Summary: The problems with getting out of Gods will and plan.
Series: Gods First Patriarch
Second Test: A Famine In The land
Genesis 12:10-20 (Sunday Feb 2, 2003)
I found an Illustration, which asked, “How you can tell when it’s going to be a rotten day:”
You wake up face down on the pavement.
You call Suicide Prevention and they put you on hold.
You see a "60 Minutes" news team waiting in your office.
Your birthday cake collapses from the weight of the candles.
You turn on the news and they’re showing emergency routes out of the city.
Your twin sister forgot your birthday.
Your car horn goes off accidentally and remains stuck as you follow a group of Hell’s Angels on the freeway.
Your boss tells you not to bother to take off your coat.
The bird singing outside your window is a buzzard.
You wake up and your braces are locked together.
You call your answering service and they tell you it’s none of your business.
Your income tax check bounces.
You put both contact lenses in the same eye.
Your wife says, "Good morning, Bill", and your name is George.
Without a doubt we all have had problems and trails in our lives. The question is how do we handle or problems and trials.
Last week we learned of Gods call to Abram and of the blessings he would receive by being obedient. Today we are going to look at Abrams second trial or test and see how well this patriarch of God responded. The first test of Course was Abram being asked to leave all to follow God in which he paseed.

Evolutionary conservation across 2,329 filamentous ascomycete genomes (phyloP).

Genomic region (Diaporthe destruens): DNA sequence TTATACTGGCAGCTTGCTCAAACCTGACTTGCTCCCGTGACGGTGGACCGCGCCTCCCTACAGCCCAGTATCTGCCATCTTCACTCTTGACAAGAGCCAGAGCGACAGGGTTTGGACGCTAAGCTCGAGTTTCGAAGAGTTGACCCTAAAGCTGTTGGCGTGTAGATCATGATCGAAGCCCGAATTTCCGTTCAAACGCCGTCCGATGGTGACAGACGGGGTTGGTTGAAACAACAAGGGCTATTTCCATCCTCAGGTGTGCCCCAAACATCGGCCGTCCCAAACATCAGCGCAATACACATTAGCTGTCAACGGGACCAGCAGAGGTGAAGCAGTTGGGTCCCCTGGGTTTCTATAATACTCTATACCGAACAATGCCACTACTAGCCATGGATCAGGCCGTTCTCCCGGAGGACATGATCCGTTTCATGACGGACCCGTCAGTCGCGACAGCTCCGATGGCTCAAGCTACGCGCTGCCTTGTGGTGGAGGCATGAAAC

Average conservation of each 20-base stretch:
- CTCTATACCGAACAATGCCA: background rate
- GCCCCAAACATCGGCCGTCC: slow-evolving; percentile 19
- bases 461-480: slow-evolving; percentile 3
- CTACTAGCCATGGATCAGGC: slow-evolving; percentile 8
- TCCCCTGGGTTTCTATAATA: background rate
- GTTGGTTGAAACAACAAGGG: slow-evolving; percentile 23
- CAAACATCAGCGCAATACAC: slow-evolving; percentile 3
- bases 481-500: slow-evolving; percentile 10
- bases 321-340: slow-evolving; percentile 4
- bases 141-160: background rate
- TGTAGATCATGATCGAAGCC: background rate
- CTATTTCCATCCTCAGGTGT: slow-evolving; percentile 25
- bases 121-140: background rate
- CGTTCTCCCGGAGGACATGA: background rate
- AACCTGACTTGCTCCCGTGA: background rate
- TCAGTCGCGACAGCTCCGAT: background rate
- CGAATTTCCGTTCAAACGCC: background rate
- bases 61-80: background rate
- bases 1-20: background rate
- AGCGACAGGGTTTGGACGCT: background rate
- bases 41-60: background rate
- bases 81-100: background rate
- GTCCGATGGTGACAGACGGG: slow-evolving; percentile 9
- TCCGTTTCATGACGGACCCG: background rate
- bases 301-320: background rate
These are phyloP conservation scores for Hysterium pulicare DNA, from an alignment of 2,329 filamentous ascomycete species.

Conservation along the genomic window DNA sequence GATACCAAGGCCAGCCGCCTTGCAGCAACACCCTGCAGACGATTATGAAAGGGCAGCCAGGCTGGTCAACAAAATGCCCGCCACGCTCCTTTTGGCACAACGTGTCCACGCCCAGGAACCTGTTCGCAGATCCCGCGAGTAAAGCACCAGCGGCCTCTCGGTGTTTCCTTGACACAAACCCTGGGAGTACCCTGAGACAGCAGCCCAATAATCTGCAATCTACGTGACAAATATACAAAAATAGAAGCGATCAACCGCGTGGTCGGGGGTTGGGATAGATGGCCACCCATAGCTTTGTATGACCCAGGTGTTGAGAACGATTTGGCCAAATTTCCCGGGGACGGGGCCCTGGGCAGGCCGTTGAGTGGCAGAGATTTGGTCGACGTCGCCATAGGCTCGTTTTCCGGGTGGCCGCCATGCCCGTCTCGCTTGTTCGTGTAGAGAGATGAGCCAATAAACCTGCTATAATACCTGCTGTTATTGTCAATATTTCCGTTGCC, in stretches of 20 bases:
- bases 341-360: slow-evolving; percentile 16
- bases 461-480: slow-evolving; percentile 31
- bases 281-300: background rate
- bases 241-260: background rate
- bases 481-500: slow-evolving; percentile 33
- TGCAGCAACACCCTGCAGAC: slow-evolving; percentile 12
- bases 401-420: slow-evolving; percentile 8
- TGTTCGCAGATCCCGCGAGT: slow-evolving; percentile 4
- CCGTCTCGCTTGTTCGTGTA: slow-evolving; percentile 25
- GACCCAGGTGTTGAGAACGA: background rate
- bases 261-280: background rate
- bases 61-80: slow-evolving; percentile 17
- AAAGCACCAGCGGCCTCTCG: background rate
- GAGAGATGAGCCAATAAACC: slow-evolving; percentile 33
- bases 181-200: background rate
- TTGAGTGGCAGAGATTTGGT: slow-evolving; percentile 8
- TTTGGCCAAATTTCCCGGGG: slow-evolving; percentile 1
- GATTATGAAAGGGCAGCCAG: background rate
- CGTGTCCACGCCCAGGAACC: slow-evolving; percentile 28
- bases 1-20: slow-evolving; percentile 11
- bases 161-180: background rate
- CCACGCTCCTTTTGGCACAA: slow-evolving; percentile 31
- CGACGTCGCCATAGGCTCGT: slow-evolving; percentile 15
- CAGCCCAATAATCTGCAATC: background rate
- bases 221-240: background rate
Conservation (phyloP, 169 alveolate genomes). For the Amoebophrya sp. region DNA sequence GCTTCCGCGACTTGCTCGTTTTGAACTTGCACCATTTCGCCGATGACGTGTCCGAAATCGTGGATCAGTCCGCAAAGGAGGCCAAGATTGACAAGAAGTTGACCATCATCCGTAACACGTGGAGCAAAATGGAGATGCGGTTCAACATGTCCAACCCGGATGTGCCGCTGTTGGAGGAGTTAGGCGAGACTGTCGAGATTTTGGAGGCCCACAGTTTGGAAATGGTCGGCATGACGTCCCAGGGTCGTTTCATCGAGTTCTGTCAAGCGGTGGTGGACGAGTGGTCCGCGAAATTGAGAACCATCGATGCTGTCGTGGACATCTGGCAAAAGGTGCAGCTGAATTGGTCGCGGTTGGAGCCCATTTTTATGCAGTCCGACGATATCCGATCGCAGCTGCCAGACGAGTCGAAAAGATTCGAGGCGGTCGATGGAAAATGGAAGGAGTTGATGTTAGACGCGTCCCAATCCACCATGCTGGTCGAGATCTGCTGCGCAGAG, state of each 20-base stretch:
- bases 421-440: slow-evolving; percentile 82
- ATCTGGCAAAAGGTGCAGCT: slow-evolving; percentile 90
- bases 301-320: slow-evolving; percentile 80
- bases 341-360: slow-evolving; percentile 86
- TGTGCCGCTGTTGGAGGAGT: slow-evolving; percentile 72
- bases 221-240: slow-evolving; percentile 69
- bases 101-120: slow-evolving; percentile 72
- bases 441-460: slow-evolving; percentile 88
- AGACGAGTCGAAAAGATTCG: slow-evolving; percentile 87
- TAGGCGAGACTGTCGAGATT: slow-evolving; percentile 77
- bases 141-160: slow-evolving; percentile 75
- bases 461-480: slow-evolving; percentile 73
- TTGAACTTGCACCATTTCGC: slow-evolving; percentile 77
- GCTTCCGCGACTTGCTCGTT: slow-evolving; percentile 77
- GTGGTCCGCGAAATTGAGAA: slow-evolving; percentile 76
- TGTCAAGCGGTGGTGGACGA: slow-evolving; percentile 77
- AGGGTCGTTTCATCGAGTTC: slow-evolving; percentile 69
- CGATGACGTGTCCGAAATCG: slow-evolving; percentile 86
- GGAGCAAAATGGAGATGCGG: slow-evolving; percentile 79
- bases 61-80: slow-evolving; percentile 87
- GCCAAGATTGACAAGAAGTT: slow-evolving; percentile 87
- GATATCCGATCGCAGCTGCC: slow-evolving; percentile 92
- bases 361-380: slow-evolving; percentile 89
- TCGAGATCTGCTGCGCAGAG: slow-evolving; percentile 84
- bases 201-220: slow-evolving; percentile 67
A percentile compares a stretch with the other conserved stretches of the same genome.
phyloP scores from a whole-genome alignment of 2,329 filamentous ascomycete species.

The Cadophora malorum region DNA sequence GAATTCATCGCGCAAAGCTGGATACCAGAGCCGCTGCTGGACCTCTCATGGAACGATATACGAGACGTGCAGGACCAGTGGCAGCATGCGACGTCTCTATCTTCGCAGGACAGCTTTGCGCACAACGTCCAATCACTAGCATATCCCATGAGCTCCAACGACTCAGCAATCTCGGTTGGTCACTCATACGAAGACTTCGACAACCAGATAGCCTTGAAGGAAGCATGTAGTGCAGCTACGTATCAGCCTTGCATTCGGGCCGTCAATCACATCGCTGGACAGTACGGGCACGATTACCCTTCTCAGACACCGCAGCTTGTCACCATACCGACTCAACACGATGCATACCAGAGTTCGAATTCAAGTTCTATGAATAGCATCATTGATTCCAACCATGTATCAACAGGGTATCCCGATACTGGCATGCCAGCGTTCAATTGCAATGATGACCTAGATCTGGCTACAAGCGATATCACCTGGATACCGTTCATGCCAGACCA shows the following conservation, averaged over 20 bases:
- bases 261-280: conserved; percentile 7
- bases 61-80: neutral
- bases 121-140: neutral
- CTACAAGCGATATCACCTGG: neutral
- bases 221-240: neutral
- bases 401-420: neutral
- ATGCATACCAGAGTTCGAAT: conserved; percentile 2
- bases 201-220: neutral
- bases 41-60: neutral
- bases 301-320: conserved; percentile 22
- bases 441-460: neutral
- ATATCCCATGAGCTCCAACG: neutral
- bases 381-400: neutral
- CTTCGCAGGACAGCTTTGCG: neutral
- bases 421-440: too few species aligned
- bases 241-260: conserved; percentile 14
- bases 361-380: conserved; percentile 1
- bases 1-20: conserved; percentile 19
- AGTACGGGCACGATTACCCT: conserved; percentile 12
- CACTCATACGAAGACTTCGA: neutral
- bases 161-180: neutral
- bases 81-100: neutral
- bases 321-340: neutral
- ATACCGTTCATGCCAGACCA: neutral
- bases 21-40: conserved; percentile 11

1. Abrams Test (Vv.10-11)
A. Problem One. (V.10a)
12:10a Now there was a famine in the land. A famine was a time in which food became scarce. This sounds like it would be a direct contradiction of the promise God had made Abram in 12:2 “I will bless you.” One idea we can point out is even though God was blessing him the elements of weather were still in effect.
I believe this may have been a literal test God was putting Abram through. Not necessarily one God caused, but allowed to happen. Even though God had promised to bless him and his family, this did not mean God would not continue to test his faith.
One of the greatest illustrations of testing comes from the life of Job. Job 1:8 say’s He was “…a blameless and upright man, one who fears God, and shuns evil.” Yet in just one day, His Ox and Donkey’s were stolen, his Sheep were burned up, all of his servants were killed, but one, His sons and daughters were in a house and the house fell in and killed them all. On another day the Bible say’s Satan struck Job with painful boils from the soil of his feet to the top of his head. His wife asked, “Do you still retain your integrity?” ‘Curse God and Die. (Job 2:9) Job responded with the classic response and question “Thou speaks as one of the foolish women speaks, Shall we not receive good at the hand of God, and shall we not receive the evil? In all this Job did not sin with his lips. If you read Job 1:12, and 2:6, we find God did not cause the trails, but God allowed them to happen.
This leads to a question: Why does God allow trails and test to come to his children? The answer if found in James 1:2-3 “My brethren, count it all joy when you fall into various trials, 3knowing that the testing of your faith produces patience Test and trails are used to build us stronger in our faith.